Corporate income tax. Companies resident in Finland are taxed on their worldwide income. Nonresident companies are taxed only on their Finnish-source income. Resident companies are gener­ally those incorporated in Finland.

Rate of corporate income tax. The corporate income tax rate is 20%.

Capital gains. Gains derived by companies from the disposal of business assets are treated as ordinary business income. Gains de­rived from the disposal of machinery and equipment are deduct­ed from the remaining book value of similar assets, reducing the depreciable basis of the remaining assets. Gains derived from the disposal of buildings are calculated separately for each building by deducting the remaining acquisition cost from the sales price.

Gains derived by corporate entities, other than companies engaged in private equity investment activities, from the sale of shares are exempt from tax if all of the following conditions are satisfied:

  • The shares are part of the seller’s fixed assets.
  • The seller has owned at least 10% of the shares in the company, including the shares sold, for an uninterrupted period of at least one year.
  • The shares sold are shares in either a Finnish company, a com­pany as defined in Article 2 of the EU Parent-Subsidiary Direc­tive or a company resident in a country with which Finland has entered into a tax treaty that applies to dividends distributed by the company whose shares are sold.
  • The shares are not shares in a real estate company.

Even if the above conditions are satisfied, a sale of shares under certain circumstances may result in the generation of taxable in – come. If the acquisition cost of the shares has at any time been depreciated on the grounds that the fair market value of the shares has declined or if a reserve has been deducted, this part of the consideration received (that is, the deducted depreciation or re­serve) is taxable income. The same principle ap plies if the shares have at any time been the subject of a transaction between related companies and if this transaction resulted in a tax-deductible loss. Under these circumstances, the consideration received for the shares is taxable up to the amount of the earlier tax-deductible loss.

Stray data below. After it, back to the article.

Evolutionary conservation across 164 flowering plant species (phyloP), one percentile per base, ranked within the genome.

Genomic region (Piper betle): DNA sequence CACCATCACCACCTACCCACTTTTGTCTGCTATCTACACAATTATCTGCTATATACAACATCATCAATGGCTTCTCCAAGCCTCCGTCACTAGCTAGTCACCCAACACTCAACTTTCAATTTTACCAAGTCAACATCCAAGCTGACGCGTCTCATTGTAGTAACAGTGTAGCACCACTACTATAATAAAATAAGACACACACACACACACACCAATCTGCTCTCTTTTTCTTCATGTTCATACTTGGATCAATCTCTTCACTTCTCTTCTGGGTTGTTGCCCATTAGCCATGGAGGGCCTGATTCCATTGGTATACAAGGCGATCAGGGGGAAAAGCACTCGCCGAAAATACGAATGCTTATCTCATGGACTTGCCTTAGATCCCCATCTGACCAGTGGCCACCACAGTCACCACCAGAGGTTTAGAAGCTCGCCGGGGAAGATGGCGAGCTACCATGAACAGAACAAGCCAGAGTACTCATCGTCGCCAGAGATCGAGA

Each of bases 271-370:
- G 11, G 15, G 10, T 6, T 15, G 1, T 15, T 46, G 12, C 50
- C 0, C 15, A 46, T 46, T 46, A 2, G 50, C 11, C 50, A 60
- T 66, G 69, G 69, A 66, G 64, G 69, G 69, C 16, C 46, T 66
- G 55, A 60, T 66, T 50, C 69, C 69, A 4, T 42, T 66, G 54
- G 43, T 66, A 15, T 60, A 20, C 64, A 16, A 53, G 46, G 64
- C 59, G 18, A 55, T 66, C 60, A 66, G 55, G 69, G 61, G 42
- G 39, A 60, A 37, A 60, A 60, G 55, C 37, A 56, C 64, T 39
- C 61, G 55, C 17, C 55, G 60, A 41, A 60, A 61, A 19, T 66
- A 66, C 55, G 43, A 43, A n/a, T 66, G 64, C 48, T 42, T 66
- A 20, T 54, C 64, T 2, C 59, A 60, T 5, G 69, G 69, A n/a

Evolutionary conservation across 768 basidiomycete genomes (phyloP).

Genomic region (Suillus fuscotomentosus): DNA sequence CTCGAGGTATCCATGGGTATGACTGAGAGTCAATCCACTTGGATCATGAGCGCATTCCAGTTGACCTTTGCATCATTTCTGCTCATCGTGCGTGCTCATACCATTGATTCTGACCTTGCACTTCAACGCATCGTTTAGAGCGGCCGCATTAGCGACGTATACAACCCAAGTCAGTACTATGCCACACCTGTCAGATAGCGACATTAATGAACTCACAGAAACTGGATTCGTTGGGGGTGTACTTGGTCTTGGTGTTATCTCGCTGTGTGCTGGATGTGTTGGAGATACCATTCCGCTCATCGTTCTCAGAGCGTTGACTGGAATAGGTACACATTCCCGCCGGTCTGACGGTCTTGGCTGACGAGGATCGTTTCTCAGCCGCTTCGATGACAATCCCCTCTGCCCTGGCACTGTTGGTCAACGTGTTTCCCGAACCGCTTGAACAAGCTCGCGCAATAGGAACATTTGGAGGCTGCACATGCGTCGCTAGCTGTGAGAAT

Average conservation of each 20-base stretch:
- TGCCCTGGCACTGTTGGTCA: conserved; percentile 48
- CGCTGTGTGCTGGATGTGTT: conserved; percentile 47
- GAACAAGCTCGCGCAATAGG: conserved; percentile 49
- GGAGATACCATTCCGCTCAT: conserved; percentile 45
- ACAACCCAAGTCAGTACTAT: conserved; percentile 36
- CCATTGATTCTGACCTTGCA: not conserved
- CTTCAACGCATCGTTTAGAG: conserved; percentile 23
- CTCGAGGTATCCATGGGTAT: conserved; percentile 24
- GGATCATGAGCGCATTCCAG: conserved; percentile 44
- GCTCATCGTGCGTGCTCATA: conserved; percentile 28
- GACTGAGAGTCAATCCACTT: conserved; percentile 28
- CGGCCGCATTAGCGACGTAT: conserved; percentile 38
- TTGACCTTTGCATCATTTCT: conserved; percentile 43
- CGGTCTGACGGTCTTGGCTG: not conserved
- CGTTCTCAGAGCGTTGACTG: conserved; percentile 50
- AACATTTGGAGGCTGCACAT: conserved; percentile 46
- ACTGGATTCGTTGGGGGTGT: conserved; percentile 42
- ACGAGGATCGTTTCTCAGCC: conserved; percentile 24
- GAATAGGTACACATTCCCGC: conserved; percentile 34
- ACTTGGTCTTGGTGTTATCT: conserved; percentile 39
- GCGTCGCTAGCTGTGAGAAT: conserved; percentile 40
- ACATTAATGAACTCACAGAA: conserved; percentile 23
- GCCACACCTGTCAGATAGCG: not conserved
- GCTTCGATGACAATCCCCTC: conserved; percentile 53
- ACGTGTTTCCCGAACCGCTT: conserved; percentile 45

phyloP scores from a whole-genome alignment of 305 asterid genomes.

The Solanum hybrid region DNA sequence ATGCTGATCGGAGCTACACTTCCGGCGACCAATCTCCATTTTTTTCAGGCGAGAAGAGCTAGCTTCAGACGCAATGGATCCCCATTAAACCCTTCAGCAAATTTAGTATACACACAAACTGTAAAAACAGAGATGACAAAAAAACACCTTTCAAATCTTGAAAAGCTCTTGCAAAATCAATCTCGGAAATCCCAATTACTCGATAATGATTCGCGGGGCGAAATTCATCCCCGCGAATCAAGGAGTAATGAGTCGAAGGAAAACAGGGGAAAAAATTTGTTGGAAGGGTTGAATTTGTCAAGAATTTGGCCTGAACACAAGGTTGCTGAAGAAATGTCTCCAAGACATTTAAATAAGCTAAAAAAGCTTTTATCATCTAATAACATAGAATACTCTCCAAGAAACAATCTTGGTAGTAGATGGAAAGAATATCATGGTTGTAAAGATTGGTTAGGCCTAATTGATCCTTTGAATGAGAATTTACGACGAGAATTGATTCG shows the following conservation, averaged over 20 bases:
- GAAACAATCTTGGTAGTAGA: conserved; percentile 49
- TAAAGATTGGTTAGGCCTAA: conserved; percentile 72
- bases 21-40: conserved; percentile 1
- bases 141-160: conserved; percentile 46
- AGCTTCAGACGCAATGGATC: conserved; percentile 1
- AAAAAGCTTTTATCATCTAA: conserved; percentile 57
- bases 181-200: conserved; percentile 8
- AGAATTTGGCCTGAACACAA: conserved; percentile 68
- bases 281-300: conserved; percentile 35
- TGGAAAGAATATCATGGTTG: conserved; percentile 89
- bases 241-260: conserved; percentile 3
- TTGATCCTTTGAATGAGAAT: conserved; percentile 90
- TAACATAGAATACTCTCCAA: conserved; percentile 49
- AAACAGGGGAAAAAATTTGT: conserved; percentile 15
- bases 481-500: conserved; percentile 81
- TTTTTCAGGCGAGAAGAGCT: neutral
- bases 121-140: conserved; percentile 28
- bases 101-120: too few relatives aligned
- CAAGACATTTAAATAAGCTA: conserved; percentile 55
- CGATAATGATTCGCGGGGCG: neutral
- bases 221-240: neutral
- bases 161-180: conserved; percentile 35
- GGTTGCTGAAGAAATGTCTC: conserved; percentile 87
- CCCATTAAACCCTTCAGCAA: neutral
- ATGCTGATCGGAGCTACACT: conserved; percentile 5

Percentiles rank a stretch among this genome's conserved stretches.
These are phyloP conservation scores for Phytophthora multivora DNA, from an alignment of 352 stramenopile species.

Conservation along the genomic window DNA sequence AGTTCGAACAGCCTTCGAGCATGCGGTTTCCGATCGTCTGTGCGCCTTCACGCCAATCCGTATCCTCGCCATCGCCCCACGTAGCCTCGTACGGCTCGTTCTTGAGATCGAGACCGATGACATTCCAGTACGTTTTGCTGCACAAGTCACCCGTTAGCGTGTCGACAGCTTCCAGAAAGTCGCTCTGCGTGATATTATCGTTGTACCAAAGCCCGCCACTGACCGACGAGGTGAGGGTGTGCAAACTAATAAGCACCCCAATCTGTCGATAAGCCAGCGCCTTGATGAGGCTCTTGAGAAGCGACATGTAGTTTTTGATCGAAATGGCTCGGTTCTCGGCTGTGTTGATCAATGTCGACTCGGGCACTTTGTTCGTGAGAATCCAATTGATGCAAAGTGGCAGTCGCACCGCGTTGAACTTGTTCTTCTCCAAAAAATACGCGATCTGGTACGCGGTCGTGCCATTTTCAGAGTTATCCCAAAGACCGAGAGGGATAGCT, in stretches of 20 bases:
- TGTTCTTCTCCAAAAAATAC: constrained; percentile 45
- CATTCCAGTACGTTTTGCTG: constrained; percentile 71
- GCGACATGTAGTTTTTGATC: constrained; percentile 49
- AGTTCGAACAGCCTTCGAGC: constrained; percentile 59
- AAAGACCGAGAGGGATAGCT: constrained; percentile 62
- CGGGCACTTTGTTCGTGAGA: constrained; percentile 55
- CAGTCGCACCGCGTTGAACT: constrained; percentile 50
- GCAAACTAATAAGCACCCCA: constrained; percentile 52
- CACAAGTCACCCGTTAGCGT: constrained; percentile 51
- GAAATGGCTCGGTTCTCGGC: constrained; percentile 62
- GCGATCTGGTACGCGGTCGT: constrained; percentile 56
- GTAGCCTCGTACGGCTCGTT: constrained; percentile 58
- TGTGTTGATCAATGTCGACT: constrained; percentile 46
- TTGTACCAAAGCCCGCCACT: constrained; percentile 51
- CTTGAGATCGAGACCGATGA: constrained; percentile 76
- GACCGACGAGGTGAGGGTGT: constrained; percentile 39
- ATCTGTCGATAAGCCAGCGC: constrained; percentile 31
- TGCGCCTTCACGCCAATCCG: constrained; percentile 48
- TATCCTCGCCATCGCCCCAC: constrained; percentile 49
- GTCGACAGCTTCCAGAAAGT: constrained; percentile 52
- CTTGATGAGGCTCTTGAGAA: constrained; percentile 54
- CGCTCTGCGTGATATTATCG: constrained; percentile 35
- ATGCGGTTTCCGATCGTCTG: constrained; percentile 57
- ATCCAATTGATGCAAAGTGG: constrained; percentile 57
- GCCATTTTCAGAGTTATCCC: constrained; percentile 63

A loss incurred on the sale of shares is not tax-deductible if a gain on the sale of such shares would have been exempt from tax. If the above-mentioned requirements of tax exemption are not fulfilled, a loss from sale of shares that are part of seller’s fixed assets is deductible from profit resulting from sale of such shares during the five years following the loss-making year.

The participation exemption rules concerning capital gains, which are described above, do not apply to shares owned by capital in vestors. For capital investors, capital gains derived from the sale of shares are taxable income and capital losses incurred on shares are tax-deductible.